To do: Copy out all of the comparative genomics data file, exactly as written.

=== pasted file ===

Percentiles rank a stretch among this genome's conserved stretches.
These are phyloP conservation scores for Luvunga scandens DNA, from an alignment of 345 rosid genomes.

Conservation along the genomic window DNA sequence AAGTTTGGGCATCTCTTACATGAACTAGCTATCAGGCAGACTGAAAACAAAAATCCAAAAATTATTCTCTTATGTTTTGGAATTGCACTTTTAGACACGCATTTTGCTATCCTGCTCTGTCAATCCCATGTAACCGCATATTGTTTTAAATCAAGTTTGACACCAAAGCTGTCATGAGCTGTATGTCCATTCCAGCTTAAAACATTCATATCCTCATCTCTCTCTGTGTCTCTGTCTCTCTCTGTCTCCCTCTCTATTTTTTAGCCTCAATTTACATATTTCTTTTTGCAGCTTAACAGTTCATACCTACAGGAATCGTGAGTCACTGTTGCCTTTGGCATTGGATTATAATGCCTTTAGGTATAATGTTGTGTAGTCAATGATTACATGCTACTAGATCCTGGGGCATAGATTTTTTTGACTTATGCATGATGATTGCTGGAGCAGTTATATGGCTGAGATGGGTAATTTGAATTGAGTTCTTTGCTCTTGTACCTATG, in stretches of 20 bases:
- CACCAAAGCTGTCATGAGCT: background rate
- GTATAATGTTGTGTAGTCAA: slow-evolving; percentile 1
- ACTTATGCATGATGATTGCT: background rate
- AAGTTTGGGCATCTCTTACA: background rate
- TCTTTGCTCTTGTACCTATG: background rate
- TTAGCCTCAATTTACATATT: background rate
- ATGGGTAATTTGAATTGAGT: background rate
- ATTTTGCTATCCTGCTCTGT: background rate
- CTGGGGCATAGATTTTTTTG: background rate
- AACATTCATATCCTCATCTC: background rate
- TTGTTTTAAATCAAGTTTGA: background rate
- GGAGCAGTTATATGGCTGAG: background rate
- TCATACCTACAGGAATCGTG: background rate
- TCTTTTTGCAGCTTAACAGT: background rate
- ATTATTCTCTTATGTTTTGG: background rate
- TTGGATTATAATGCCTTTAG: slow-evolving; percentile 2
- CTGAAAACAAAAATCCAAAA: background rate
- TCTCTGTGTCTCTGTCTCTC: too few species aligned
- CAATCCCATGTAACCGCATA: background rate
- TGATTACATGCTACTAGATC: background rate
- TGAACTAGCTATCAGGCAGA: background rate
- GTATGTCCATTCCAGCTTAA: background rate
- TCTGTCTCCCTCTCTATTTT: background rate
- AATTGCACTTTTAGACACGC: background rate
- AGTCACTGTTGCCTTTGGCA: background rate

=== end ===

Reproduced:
Percentiles rank a stretch among this genome's conserved stretches.
These are phyloP conservation scores for Luvunga scandens DNA, from an alignment of 345 rosid genomes.

Conservation along the genomic window DNA sequence AAGTTTGGGCATCTCTTACATGAACTAGCTATCAGGCAGACTGAAAACAAAAATCCAAAAATTATTCTCTTATGTTTTGGAATTGCACTTTTAGACACGCATTTTGCTATCCTGCTCTGTCAATCCCATGTAACCGCATATTGTTTTAAATCAAGTTTGACACCAAAGCTGTCATGAGCTGTATGTCCATTCCAGCTTAAAACATTCATATCCTCATCTCTCTCTGTGTCTCTGTCTCTCTCTGTCTCCCTCTCTATTTTTTAGCCTCAATTTACATATTTCTTTTTGCAGCTTAACAGTTCATACCTACAGGAATCGTGAGTCACTGTTGCCTTTGGCATTGGATTATAATGCCTTTAGGTATAATGTTGTGTAGTCAATGATTACATGCTACTAGATCCTGGGGCATAGATTTTTTTGACTTATGCATGATGATTGCTGGAGCAGTTATATGGCTGAGATGGGTAATTTGAATTGAGTTCTTTGCTCTTGTACCTATG, in stretches of 20 bases:
- CACCAAAGCTGTCATGAGCT: background rate
- GTATAATGTTGTGTAGTCAA: slow-evolving; percentile 1
- ACTTATGCATGATGATTGCT: background rate
- AAGTTTGGGCATCTCTTACA: background rate
- TCTTTGCTCTTGTACCTATG: background rate
- TTAGCCTCAATTTACATATT: background rate
- ATGGGTAATTTGAATTGAGT: background rate
- ATTTTGCTATCCTGCTCTGT: background rate
- CTGGGGCATAGATTTTTTTG: background rate
- AACATTCATATCCTCATCTC: background rate
- TTGTTTTAAATCAAGTTTGA: background rate
- GGAGCAGTTATATGGCTGAG: background rate
- TCATACCTACAGGAATCGTG: background rate
- TCTTTTTGCAGCTTAACAGT: background rate
- ATTATTCTCTTATGTTTTGG: background rate
- TTGGATTATAATGCCTTTAG: slow-evolving; percentile 2
- CTGAAAACAAAAATCCAAAA: background rate
- TCTCTGTGTCTCTGTCTCTC: too few species aligned
- CAATCCCATGTAACCGCATA: background rate
- TGATTACATGCTACTAGATC: background rate
- TGAACTAGCTATCAGGCAGA: background rate
- GTATGTCCATTCCAGCTTAA: background rate
- TCTGTCTCCCTCTCTATTTT: background rate
- AATTGCACTTTTAGACACGC: background rate
- AGTCACTGTTGCCTTTGGCA: background rate